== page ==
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The Post-Covid Manager
Business education has been an attractive option during recessions and job market uncertainty – a trend likely to persist through the downturn brought on by the pandemic.
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Business Schools that qualify as the crèmede- la-crème, are set to develop future leaders equipped with skills to combat the challenges thrown up by Covid-19. Covid-19 pandemic has accelerated many new trends in business. It is poised to alter the dynamics and protocols of some industries across the world. These trends are redefining the roles and responsibilities of both wannabe managers and professionals in the higher echelons of management cadres.
BW Businessworld reached out to some corporate honchos, who were unanimous in their belief that “problem-solving” is at the heart of innovation, and that the ongoing crises presents conditions for innovators and entrepreneurs to analyse the challenges and respond to them effectively. Even a second rung B-School graduate is expected to have key attributes like creativity, critical thinking, teamwork, civic responsibility, ethical and human values, resilience and adaptability and emotional intelligence to name a few. The institutes grooming these managers will be zeroing in on competencies such as resilience, managing under uncertainty, collaboration, agility, and communication.
Says P.B. Venugopal, President, Lexus India, “Managers have always been a crucial link between various stakeholders in the organisation and in the future, will need to adapt to the changing environment and equip themselves with relevant skillsets spanning technical knowhow, practical knowledge, digital proficiency as well as soft skills.” He went on to add, “The pandemic has taught us that challenging times can come in any form and we need to continuously remould and remodel ourselves at all times. Managers need to constantly keep themselves abreast of the latest technology available and at the same time be open to self-learning.”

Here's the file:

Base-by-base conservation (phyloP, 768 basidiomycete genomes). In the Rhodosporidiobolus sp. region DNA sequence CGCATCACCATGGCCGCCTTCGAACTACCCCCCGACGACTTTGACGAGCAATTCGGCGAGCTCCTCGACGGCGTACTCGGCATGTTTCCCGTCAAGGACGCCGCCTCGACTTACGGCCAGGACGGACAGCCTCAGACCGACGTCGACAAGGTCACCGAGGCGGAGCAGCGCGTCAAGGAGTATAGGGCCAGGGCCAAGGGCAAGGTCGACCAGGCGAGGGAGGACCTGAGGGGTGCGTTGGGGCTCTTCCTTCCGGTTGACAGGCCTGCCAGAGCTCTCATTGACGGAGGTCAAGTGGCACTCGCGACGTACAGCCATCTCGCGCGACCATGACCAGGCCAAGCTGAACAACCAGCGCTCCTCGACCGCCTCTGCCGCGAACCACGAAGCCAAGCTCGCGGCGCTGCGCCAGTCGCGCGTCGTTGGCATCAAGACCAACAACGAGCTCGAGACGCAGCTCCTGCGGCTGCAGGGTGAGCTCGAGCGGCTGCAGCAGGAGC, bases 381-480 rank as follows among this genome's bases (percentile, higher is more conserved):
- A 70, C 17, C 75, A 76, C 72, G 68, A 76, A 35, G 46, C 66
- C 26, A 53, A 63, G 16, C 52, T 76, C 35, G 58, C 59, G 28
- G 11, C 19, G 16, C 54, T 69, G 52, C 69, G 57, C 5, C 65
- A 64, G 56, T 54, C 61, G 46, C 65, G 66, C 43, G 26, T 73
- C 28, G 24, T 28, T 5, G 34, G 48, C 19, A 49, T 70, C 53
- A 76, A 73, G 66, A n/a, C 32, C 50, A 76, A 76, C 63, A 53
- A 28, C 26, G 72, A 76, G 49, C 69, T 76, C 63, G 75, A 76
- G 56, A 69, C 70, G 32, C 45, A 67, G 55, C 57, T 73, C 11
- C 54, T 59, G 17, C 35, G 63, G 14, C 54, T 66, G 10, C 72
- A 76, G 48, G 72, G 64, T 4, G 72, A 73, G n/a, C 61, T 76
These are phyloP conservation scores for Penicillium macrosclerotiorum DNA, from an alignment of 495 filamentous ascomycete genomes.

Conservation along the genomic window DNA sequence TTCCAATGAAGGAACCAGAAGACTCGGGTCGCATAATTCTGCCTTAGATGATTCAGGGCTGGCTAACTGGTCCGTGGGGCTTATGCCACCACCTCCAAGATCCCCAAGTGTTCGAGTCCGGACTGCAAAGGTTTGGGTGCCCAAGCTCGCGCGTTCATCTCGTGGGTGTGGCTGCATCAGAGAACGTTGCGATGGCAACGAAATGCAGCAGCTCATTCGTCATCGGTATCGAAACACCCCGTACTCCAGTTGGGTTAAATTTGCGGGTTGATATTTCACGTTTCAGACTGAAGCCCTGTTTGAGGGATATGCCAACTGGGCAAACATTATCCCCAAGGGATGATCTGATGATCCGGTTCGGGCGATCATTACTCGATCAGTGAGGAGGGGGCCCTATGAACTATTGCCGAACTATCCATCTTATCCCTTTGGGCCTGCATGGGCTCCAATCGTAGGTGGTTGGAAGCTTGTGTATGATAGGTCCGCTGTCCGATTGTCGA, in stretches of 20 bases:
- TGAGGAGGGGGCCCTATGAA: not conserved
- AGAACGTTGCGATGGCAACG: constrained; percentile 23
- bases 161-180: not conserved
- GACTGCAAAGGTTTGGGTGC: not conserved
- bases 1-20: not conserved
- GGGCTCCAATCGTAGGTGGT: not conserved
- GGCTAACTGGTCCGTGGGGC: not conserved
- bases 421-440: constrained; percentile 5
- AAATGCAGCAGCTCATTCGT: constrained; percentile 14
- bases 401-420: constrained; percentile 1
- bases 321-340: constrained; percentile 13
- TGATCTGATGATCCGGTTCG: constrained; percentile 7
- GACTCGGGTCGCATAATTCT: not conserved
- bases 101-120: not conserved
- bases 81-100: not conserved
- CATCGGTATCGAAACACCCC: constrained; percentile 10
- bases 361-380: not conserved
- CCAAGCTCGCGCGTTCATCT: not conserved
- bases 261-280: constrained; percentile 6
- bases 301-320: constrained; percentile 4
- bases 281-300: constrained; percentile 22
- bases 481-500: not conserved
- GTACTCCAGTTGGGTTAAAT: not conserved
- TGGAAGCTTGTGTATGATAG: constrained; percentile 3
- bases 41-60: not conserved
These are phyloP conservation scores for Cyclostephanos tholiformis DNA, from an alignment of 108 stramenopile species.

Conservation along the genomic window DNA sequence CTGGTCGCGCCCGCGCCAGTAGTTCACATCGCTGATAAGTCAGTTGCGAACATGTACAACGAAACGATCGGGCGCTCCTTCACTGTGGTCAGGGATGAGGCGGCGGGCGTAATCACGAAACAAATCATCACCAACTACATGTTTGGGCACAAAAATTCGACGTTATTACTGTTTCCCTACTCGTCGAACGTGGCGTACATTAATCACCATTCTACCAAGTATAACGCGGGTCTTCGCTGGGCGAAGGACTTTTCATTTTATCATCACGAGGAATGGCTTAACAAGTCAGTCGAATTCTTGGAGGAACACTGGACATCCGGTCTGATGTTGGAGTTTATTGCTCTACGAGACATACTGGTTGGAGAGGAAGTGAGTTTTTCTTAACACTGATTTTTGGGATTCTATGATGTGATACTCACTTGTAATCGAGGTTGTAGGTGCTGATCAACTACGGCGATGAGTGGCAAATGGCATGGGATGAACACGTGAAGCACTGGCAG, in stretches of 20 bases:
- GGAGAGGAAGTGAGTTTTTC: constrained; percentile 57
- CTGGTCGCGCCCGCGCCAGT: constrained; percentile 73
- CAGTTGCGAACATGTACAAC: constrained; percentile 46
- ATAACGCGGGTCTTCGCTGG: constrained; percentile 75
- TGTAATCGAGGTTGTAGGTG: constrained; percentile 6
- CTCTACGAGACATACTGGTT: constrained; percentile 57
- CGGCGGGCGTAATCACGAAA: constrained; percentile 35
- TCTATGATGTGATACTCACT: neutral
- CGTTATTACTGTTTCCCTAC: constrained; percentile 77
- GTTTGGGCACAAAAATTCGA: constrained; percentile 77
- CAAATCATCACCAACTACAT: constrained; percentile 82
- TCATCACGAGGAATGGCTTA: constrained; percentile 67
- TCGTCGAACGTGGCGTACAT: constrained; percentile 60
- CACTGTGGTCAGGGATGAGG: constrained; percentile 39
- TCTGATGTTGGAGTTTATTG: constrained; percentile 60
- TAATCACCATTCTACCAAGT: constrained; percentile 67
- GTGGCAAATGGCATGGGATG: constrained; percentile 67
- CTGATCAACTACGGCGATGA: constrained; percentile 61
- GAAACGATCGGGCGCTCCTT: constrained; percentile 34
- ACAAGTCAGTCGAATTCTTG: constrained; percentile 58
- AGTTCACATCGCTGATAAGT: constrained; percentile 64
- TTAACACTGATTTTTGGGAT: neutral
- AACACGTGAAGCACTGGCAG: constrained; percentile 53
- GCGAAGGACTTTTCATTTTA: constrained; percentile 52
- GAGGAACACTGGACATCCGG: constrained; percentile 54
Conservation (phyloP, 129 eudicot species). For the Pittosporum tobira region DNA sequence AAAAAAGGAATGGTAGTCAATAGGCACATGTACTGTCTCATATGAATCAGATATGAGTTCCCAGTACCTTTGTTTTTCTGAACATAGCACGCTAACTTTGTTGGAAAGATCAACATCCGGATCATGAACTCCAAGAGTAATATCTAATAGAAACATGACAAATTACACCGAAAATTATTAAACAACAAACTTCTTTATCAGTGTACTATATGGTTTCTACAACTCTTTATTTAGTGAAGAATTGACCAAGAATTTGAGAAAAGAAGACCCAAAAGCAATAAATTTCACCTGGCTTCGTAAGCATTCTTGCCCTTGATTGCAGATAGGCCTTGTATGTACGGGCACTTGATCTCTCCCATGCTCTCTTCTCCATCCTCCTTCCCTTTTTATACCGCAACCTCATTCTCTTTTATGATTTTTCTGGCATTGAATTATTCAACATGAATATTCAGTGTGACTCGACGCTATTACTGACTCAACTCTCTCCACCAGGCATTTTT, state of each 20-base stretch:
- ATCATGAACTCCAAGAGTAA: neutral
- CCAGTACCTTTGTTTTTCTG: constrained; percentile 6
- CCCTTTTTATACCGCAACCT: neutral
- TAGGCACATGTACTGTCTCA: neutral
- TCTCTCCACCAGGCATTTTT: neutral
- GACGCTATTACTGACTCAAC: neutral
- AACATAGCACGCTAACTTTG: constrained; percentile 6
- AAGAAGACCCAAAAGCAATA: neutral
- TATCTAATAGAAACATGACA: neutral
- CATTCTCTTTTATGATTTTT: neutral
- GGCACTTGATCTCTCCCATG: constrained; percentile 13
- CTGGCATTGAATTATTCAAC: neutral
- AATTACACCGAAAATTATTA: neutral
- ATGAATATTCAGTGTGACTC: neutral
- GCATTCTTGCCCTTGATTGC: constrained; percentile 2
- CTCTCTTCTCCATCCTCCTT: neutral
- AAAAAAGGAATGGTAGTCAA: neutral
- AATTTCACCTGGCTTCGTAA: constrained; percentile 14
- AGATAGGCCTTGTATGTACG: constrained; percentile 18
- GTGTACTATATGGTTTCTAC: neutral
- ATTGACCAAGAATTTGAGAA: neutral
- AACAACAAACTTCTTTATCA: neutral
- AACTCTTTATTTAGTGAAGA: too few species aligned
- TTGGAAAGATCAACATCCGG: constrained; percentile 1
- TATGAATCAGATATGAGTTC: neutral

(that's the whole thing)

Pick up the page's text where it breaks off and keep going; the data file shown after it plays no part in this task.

Jayaram Philkana, President and Global Chief Human Resources Officer, Glenmark Pharmaceuticals Limited, corroborates these views. “Aspiring managers need to reinvent themselves by focussing on continuing education in digital domain skills which are relevant to one’s profession,” says he. “They should also have the knowhow to lead effectively in virtual teams where we do not have the benefit of informal chats around the coffee machine to feel the pulse of the team. They should also come up with new ways of getting work done in a virtual world, manage performance of team members with more emphasis on quantitative metrics, ability to make time for ‘real human conversations’ over ‘a cup of virtual coffee’ as often as required,” he says.
While corporate enterprises are adopting Work from Home strategies to cope with the pandemic, institutions are experimenting with blended teaching delivery options to be able to stay functional in times when Covid-19 restricts movements.